Another trend is that some organizations who moved their services to the cloud are now moving some of those services back on site to control costs or using multiple clouds for various services depending upon the price and capability of different clouds.Many organizations are also required to store customer data in the same country as the customer, driving the need for multiple storage locations.Hybrid and multi-cloud services are very common with many organizations and as a consequence data management between these various services is becoming more important.

In fact, multiple public and private clouds may become the norm.According to AB Periasamy from MinIO, “Enterprises already use nearly three public and three private clouds apiece. Hybrid cloud is still a thing, but the requirement for multi-cloud takes the conversation to the next level. Using the stats above - the average enterprise runs between five and six clouds today.”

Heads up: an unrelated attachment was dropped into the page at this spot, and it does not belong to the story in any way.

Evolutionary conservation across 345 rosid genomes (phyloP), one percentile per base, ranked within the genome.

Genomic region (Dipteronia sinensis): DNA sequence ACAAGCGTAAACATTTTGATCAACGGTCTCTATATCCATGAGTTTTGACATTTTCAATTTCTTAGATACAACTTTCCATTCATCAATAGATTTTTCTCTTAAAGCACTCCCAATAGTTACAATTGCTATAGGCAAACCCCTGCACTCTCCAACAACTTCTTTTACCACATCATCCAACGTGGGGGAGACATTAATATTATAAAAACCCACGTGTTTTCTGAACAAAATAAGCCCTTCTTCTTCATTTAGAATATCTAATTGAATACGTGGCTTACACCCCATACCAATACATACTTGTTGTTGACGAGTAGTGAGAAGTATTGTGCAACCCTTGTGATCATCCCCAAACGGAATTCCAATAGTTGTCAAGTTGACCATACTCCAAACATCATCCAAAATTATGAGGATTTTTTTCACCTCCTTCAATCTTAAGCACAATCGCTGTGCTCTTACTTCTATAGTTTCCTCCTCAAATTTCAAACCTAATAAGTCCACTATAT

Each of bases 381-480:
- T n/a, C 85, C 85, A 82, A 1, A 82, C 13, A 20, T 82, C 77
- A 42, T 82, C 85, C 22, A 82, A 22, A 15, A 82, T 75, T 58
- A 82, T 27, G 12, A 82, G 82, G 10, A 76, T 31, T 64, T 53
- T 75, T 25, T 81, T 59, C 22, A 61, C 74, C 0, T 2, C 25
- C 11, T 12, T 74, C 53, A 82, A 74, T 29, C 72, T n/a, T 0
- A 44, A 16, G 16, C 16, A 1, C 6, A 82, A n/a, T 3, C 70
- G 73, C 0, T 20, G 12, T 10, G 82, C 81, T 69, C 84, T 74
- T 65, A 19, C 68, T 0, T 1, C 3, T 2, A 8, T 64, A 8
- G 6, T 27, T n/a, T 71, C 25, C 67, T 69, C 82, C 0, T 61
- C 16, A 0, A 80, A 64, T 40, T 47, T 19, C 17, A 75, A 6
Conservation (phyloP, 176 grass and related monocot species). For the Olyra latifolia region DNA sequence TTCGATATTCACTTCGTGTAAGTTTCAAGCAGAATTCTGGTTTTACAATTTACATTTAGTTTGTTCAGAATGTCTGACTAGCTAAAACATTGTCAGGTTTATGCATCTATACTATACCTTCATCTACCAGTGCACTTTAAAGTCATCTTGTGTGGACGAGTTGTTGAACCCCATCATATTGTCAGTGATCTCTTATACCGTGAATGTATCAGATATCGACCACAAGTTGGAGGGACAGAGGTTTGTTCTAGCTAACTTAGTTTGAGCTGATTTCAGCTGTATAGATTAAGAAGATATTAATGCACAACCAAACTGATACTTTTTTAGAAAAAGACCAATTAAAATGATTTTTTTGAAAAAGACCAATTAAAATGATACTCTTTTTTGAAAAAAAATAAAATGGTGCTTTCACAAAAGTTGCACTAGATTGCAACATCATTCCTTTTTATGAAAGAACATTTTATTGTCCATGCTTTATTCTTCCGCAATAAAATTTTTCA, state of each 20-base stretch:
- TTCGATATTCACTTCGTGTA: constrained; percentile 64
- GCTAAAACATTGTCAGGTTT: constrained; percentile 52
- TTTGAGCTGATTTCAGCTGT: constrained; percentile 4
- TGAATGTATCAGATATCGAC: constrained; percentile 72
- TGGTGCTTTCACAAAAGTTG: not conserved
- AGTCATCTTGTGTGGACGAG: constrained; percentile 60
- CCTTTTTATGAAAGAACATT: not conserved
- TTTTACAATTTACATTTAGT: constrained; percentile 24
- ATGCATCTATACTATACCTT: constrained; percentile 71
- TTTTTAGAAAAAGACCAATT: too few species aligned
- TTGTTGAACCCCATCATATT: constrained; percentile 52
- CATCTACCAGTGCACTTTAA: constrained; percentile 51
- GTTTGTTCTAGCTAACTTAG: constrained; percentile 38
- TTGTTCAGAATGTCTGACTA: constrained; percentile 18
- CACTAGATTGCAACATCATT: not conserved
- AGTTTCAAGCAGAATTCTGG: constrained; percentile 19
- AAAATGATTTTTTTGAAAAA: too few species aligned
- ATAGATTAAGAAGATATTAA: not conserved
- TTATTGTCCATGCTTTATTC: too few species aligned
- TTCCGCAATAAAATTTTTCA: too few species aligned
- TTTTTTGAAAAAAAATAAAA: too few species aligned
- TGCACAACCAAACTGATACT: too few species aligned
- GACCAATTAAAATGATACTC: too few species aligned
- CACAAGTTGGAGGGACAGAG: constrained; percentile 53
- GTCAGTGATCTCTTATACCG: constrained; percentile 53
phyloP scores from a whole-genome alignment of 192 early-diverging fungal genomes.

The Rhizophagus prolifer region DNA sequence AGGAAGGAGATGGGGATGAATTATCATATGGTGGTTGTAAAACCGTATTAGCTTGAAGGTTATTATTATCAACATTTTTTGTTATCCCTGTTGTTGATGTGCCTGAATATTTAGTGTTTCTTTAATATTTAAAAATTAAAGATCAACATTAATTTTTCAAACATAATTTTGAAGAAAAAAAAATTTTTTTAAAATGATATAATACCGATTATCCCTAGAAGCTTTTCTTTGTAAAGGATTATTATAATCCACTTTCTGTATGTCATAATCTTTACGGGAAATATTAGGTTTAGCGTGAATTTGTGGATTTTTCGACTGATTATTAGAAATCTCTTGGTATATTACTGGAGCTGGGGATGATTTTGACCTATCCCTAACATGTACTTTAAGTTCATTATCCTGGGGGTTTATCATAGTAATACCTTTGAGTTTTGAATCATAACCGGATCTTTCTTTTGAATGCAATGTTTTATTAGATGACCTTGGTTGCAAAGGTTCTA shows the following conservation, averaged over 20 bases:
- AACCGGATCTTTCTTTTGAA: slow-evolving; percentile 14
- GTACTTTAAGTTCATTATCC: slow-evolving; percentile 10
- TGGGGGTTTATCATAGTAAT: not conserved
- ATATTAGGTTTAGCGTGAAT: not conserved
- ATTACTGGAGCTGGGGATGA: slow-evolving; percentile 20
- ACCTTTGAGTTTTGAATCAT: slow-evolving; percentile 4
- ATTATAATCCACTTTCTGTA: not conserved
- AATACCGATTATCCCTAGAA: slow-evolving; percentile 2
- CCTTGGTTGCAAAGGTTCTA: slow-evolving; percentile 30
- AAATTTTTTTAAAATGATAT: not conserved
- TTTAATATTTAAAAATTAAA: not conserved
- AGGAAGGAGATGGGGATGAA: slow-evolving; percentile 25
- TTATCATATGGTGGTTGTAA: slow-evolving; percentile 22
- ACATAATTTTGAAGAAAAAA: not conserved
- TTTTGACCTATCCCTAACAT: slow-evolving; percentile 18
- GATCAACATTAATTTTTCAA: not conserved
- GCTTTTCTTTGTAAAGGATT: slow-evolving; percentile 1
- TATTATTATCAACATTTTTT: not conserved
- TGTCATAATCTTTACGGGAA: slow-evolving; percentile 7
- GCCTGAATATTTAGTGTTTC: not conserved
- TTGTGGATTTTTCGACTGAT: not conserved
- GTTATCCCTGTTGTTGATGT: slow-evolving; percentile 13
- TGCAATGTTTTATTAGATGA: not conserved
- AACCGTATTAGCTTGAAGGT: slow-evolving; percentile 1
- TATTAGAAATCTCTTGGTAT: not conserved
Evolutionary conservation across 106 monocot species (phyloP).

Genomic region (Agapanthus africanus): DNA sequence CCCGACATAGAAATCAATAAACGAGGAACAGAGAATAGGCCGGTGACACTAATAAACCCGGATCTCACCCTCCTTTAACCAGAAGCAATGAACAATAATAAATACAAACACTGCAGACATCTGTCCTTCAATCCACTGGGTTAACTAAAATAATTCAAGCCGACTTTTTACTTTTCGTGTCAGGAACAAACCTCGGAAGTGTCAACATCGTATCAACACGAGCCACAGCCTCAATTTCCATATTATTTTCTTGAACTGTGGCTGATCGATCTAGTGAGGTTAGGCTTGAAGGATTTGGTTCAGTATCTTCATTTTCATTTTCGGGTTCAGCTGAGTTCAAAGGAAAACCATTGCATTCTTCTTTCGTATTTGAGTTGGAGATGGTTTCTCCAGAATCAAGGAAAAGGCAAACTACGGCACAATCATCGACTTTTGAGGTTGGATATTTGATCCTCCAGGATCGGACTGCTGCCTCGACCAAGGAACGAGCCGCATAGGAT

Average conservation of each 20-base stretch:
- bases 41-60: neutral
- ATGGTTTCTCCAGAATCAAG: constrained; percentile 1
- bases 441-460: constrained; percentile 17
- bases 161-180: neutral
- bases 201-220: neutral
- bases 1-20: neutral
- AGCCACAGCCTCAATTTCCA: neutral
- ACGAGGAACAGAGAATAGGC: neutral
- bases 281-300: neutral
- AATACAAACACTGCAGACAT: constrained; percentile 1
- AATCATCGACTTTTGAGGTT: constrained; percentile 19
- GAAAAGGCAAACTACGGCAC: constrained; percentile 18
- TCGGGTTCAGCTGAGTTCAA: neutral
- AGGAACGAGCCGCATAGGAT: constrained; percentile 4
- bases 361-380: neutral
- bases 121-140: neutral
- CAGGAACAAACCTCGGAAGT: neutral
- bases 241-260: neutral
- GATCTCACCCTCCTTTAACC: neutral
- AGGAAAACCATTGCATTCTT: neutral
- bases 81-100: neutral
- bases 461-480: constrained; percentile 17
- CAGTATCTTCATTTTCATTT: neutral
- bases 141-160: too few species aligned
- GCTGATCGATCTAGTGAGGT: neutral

According to Betsy Doughty, spectra Vice President of Corporate Marketing, “Organizations will continue to explore how best to integrate cloud into their IT strategies to enable low latency data availability in 2022. This will open the door to new methods of achieving this with distributed multi-cloud data management solutions capable of providing universal access and placement of data across multi-site and multi-cloud storage leading to highly efficient hybrid and multi-cloud workflows.”

Faster storage and memory interconnects using PCIe 5 and soon, PCIe 6 will enable NVMe and CXL for storage and memory.NVMe-oF and CXL enable pooling and composible infrastructure.Object storage is growing fast but companies like Hammerspace seek to provide file data access.Security and ransomware protection as well as advanced data management will be keys to enabling organizations to operate and protect their data even across multiple private and public clouds.